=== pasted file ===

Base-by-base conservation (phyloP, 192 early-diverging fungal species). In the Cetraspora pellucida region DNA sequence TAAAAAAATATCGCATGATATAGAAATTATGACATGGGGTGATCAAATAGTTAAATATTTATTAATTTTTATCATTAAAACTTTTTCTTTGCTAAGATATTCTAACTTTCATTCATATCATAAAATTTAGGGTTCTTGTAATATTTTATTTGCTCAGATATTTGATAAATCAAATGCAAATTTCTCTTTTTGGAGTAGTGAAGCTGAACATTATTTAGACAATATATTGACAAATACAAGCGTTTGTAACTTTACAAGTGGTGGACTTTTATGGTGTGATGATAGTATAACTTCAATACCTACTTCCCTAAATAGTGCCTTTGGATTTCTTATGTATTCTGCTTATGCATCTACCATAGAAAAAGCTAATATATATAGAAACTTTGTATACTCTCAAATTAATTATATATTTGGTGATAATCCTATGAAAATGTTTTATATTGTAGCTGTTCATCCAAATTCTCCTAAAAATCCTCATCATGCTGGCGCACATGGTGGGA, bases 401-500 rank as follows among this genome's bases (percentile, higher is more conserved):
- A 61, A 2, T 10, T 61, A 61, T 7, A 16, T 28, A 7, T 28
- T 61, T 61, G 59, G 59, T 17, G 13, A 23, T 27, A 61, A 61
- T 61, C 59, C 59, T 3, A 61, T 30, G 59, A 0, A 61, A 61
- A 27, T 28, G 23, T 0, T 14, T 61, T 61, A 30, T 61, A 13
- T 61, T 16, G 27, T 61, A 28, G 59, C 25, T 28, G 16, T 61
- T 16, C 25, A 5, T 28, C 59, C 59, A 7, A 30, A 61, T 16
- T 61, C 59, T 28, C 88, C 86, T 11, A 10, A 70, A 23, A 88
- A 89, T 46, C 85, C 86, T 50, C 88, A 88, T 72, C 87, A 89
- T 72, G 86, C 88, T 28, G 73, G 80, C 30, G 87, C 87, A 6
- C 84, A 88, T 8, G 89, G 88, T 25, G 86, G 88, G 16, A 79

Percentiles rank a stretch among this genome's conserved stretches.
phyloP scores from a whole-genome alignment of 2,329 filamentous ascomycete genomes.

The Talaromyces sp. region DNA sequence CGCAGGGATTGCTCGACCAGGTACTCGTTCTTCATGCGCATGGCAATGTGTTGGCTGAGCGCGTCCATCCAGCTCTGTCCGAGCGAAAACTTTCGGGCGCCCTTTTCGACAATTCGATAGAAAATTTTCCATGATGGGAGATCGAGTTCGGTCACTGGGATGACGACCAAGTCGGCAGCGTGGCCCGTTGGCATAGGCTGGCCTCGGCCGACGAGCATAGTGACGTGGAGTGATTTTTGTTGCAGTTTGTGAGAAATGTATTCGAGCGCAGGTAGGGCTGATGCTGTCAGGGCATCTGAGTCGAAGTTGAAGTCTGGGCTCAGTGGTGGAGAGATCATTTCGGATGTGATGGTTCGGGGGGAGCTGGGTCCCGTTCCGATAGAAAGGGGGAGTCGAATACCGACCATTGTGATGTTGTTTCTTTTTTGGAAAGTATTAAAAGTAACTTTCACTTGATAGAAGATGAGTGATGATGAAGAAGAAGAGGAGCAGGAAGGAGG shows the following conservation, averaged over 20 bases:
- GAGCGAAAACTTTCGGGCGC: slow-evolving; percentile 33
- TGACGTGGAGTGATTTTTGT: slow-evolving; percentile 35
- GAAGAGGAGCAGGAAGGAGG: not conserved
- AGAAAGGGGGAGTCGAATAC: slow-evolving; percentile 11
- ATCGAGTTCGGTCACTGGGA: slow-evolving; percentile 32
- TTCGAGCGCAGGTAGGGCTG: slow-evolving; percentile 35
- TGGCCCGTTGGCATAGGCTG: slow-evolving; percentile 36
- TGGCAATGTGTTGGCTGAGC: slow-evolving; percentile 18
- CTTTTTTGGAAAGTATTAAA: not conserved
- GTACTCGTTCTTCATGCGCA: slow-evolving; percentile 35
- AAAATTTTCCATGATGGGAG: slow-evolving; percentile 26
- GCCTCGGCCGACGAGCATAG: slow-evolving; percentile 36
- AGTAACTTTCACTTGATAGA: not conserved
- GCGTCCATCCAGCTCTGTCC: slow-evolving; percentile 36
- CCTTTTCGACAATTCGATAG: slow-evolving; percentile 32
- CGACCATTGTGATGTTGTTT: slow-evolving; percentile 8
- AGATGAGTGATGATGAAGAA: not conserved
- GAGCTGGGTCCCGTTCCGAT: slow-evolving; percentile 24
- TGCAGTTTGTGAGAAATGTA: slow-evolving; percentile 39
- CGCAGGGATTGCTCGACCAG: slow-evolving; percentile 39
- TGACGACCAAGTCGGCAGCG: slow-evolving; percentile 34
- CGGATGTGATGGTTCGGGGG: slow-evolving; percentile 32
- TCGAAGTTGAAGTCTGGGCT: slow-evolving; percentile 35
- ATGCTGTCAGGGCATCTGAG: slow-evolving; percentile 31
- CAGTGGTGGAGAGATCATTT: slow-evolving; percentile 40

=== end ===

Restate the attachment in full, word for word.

Base-by-base conservation (phyloP, 192 early-diverging fungal species). In the Cetraspora pellucida region DNA sequence TAAAAAAATATCGCATGATATAGAAATTATGACATGGGGTGATCAAATAGTTAAATATTTATTAATTTTTATCATTAAAACTTTTTCTTTGCTAAGATATTCTAACTTTCATTCATATCATAAAATTTAGGGTTCTTGTAATATTTTATTTGCTCAGATATTTGATAAATCAAATGCAAATTTCTCTTTTTGGAGTAGTGAAGCTGAACATTATTTAGACAATATATTGACAAATACAAGCGTTTGTAACTTTACAAGTGGTGGACTTTTATGGTGTGATGATAGTATAACTTCAATACCTACTTCCCTAAATAGTGCCTTTGGATTTCTTATGTATTCTGCTTATGCATCTACCATAGAAAAAGCTAATATATATAGAAACTTTGTATACTCTCAAATTAATTATATATTTGGTGATAATCCTATGAAAATGTTTTATATTGTAGCTGTTCATCCAAATTCTCCTAAAAATCCTCATCATGCTGGCGCACATGGTGGGA, bases 401-500 rank as follows among this genome's bases (percentile, higher is more conserved):
- A 61, A 2, T 10, T 61, A 61, T 7, A 16, T 28, A 7, T 28
- T 61, T 61, G 59, G 59, T 17, G 13, A 23, T 27, A 61, A 61
- T 61, C 59, C 59, T 3, A 61, T 30, G 59, A 0, A 61, A 61
- A 27, T 28, G 23, T 0, T 14, T 61, T 61, A 30, T 61, A 13
- T 61, T 16, G 27, T 61, A 28, G 59, C 25, T 28, G 16, T 61
- T 16, C 25, A 5, T 28, C 59, C 59, A 7, A 30, A 61, T 16
- T 61, C 59, T 28, C 88, C 86, T 11, A 10, A 70, A 23, A 88
- A 89, T 46, C 85, C 86, T 50, C 88, A 88, T 72, C 87, A 89
- T 72, G 86, C 88, T 28, G 73, G 80, C 30, G 87, C 87, A 6
- C 84, A 88, T 8, G 89, G 88, T 25, G 86, G 88, G 16, A 79

Percentiles rank a stretch among this genome's conserved stretches.
phyloP scores from a whole-genome alignment of 2,329 filamentous ascomycete genomes.

The Talaromyces sp. region DNA sequence CGCAGGGATTGCTCGACCAGGTACTCGTTCTTCATGCGCATGGCAATGTGTTGGCTGAGCGCGTCCATCCAGCTCTGTCCGAGCGAAAACTTTCGGGCGCCCTTTTCGACAATTCGATAGAAAATTTTCCATGATGGGAGATCGAGTTCGGTCACTGGGATGACGACCAAGTCGGCAGCGTGGCCCGTTGGCATAGGCTGGCCTCGGCCGACGAGCATAGTGACGTGGAGTGATTTTTGTTGCAGTTTGTGAGAAATGTATTCGAGCGCAGGTAGGGCTGATGCTGTCAGGGCATCTGAGTCGAAGTTGAAGTCTGGGCTCAGTGGTGGAGAGATCATTTCGGATGTGATGGTTCGGGGGGAGCTGGGTCCCGTTCCGATAGAAAGGGGGAGTCGAATACCGACCATTGTGATGTTGTTTCTTTTTTGGAAAGTATTAAAAGTAACTTTCACTTGATAGAAGATGAGTGATGATGAAGAAGAAGAGGAGCAGGAAGGAGG shows the following conservation, averaged over 20 bases:
- GAGCGAAAACTTTCGGGCGC: slow-evolving; percentile 33
- TGACGTGGAGTGATTTTTGT: slow-evolving; percentile 35
- GAAGAGGAGCAGGAAGGAGG: not conserved
- AGAAAGGGGGAGTCGAATAC: slow-evolving; percentile 11
- ATCGAGTTCGGTCACTGGGA: slow-evolving; percentile 32
- TTCGAGCGCAGGTAGGGCTG: slow-evolving; percentile 35
- TGGCCCGTTGGCATAGGCTG: slow-evolving; percentile 36
- TGGCAATGTGTTGGCTGAGC: slow-evolving; percentile 18
- CTTTTTTGGAAAGTATTAAA: not conserved
- GTACTCGTTCTTCATGCGCA: slow-evolving; percentile 35
- AAAATTTTCCATGATGGGAG: slow-evolving; percentile 26
- GCCTCGGCCGACGAGCATAG: slow-evolving; percentile 36
- AGTAACTTTCACTTGATAGA: not conserved
- GCGTCCATCCAGCTCTGTCC: slow-evolving; percentile 36
- CCTTTTCGACAATTCGATAG: slow-evolving; percentile 32
- CGACCATTGTGATGTTGTTT: slow-evolving; percentile 8
- AGATGAGTGATGATGAAGAA: not conserved
- GAGCTGGGTCCCGTTCCGAT: slow-evolving; percentile 24
- TGCAGTTTGTGAGAAATGTA: slow-evolving; percentile 39
- CGCAGGGATTGCTCGACCAG: slow-evolving; percentile 39
- TGACGACCAAGTCGGCAGCG: slow-evolving; percentile 34
- CGGATGTGATGGTTCGGGGG: slow-evolving; percentile 32
- TCGAAGTTGAAGTCTGGGCT: slow-evolving; percentile 35
- ATGCTGTCAGGGCATCTGAG: slow-evolving; percentile 31
- CAGTGGTGGAGAGATCATTT: slow-evolving; percentile 40